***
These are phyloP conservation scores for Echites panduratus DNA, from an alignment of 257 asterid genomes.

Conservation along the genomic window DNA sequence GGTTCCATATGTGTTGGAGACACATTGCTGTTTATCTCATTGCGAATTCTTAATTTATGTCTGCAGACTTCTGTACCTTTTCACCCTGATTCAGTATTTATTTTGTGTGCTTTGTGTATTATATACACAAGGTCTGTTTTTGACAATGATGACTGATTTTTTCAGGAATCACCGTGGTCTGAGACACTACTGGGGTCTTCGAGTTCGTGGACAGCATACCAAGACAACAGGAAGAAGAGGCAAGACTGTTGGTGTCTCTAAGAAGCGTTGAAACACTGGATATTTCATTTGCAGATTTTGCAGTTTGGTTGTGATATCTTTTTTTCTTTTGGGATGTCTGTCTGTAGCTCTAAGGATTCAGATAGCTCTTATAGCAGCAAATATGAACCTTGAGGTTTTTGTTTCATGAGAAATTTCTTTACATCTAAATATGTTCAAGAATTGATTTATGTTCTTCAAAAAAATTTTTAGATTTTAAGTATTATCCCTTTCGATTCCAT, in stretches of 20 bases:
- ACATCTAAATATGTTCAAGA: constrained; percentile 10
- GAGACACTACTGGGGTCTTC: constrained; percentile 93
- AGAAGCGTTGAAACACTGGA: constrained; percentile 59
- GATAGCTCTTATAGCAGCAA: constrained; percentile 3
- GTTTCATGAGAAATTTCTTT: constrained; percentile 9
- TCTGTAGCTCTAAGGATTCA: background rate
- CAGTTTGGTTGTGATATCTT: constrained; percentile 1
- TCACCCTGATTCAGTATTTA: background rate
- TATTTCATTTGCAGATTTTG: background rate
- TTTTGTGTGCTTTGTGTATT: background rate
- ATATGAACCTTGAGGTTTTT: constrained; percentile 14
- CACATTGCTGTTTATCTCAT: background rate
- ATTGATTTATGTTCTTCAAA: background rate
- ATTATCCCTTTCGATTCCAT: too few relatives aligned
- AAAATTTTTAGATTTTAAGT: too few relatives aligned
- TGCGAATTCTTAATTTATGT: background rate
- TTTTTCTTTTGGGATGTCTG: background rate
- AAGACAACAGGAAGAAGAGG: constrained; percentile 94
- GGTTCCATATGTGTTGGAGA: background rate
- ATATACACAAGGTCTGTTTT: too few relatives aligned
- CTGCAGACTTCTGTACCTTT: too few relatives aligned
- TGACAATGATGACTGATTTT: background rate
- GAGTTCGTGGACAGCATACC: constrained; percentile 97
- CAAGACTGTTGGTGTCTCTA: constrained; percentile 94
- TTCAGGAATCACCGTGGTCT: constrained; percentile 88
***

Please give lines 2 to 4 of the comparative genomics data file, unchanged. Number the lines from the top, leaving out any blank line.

Conservation along the genomic window DNA sequence GGTTCCATATGTGTTGGAGACACATTGCTGTTTATCTCATTGCGAATTCTTAATTTATGTCTGCAGACTTCTGTACCTTTTCACCCTGATTCAGTATTTATTTTGTGTGCTTTGTGTATTATATACACAAGGTCTGTTTTTGACAATGATGACTGATTTTTTCAGGAATCACCGTGGTCTGAGACACTACTGGGGTCTTCGAGTTCGTGGACAGCATACCAAGACAACAGGAAGAAGAGGCAAGACTGTTGGTGTCTCTAAGAAGCGTTGAAACACTGGATATTTCATTTGCAGATTTTGCAGTTTGGTTGTGATATCTTTTTTTCTTTTGGGATGTCTGTCTGTAGCTCTAAGGATTCAGATAGCTCTTATAGCAGCAAATATGAACCTTGAGGTTTTTGTTTCATGAGAAATTTCTTTACATCTAAATATGTTCAAGAATTGATTTATGTTCTTCAAAAAAATTTTTAGATTTTAAGTATTATCCCTTTCGATTCCAT, in stretches of 20 bases:
- ACATCTAAATATGTTCAAGA: constrained; percentile 10
- GAGACACTACTGGGGTCTTC: constrained; percentile 93